C.J. Mahaney is one of my modern day heroes in the faith. If you haven't heard his preaching apart from clips on The Atonement, you're missing out! A good place to start is his classic message on the ten lepers, where he used a phrase that has stuck with me ever since I heard it.
"All gifts from God are intended to direct our attention to God and create fresh affections for God" - C.J. Mahaney, More Desirable Than Gifts
According to James 1:17, every good and perfect gift comes from God. Those gifts are not ends in themselves, but meant to point beyond themselves to God. When we don't allow gifts to do this, we are easily susceptible to idolatry and ingratitude. Both of these things anger God. In fact, Romans 1:18-25 shows how God's righteous wrath is poured out on people in large part for not allowing His gifts to point beyond themselves to Him. It is to our shame that, even as Christians, we often see the Lord's gifts as ends rather than means.
In the gospel, God graciously gives us Jesus Christ as the all-sufficient object of our affections. Jesus indicated that all-sufficiency when He prayed for believers in John 17:24:
"Father, I desire that they also, whom you have given me, may be with me where I am, to see my glory that you have given me because you loved me before the foundation of the world."
As we embrace and rejoice in the Savior's matchless character seen in His sinless life, substitutionary death and glorious resurrection, believers behold the glory of Christ by faith now (2 Cor. 3:18, 5:7). According to this text from John, beholding and enjoying the glory of Christ by sight in heaven will be enough to eternally satisfy our glorified souls. All other gospel gifts (forgiveness, eternal life, sanctification, etc.) are means to this great end.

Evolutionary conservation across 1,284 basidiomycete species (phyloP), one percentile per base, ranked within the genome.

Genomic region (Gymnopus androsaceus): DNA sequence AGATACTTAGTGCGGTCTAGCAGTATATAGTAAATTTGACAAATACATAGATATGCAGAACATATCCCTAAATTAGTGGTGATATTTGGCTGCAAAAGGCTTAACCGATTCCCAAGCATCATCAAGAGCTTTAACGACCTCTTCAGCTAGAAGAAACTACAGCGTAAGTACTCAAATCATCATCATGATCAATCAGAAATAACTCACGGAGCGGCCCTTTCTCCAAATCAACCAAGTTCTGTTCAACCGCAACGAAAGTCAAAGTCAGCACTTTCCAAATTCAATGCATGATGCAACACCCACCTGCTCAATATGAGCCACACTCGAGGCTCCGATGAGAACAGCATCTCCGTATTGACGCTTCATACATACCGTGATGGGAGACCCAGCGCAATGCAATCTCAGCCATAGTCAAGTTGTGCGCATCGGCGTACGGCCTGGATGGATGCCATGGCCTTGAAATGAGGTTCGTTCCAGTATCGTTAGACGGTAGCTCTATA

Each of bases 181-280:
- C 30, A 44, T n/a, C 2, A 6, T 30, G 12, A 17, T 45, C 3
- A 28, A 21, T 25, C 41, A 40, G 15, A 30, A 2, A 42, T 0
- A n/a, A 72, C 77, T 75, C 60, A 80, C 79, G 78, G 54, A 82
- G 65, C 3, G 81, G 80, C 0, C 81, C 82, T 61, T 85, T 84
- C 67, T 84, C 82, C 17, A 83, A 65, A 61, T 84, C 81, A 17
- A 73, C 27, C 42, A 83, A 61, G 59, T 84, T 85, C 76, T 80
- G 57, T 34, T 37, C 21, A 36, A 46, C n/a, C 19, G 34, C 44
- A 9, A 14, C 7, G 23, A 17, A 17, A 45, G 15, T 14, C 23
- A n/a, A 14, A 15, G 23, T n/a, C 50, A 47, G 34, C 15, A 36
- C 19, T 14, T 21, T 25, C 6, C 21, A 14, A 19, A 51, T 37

Getting back to Mahaney's statement:
"All gifts from God are intended to direct our attention to God and create fresh affection for God."
In light of this, do you see how the triune God is glorified in our salvation? The electing love of God the Father is the source of the Gift (Eph. 1:4-5). The work of God the Son is the means through which we receive the Gift (1 Peter 3:18). The power of God the Holy Spirit works affections in us for the Giver of the Gift (Romans 5:5). And God Himself is the Gift (Psalm 73:25)!
We should labor to see God's lesser gifts perform the same function. For instance, we're used to the idea of people who have gifts from God, but I've been struck recently by the reality that people are gifts from God. Ephesians 4:8-11 shows how Christ's gifts to His church are actually people themselves (vs. 11). With this in mind, we should 1) Thank God for those who direct our attention to Him and help create fresh affections for Him. 2) Encourage them by making them aware that God is using them in our lives that way. And 3) Seek, by God's grace, to be people who do the same for others. I can't think of any greater way to be used.
What would be the implications if we evaluated all gifts in this way? (Is it from God? Does it direct my attention to Him? Does it help create fresh affections for Him?) How would that affect how we saw music, for instance? The exercise of spiritual gifts? Our entertainment choices? The things we purchase? The people in our lives? Just a few things to ponder in this season known for gift-giving.
grace and peace,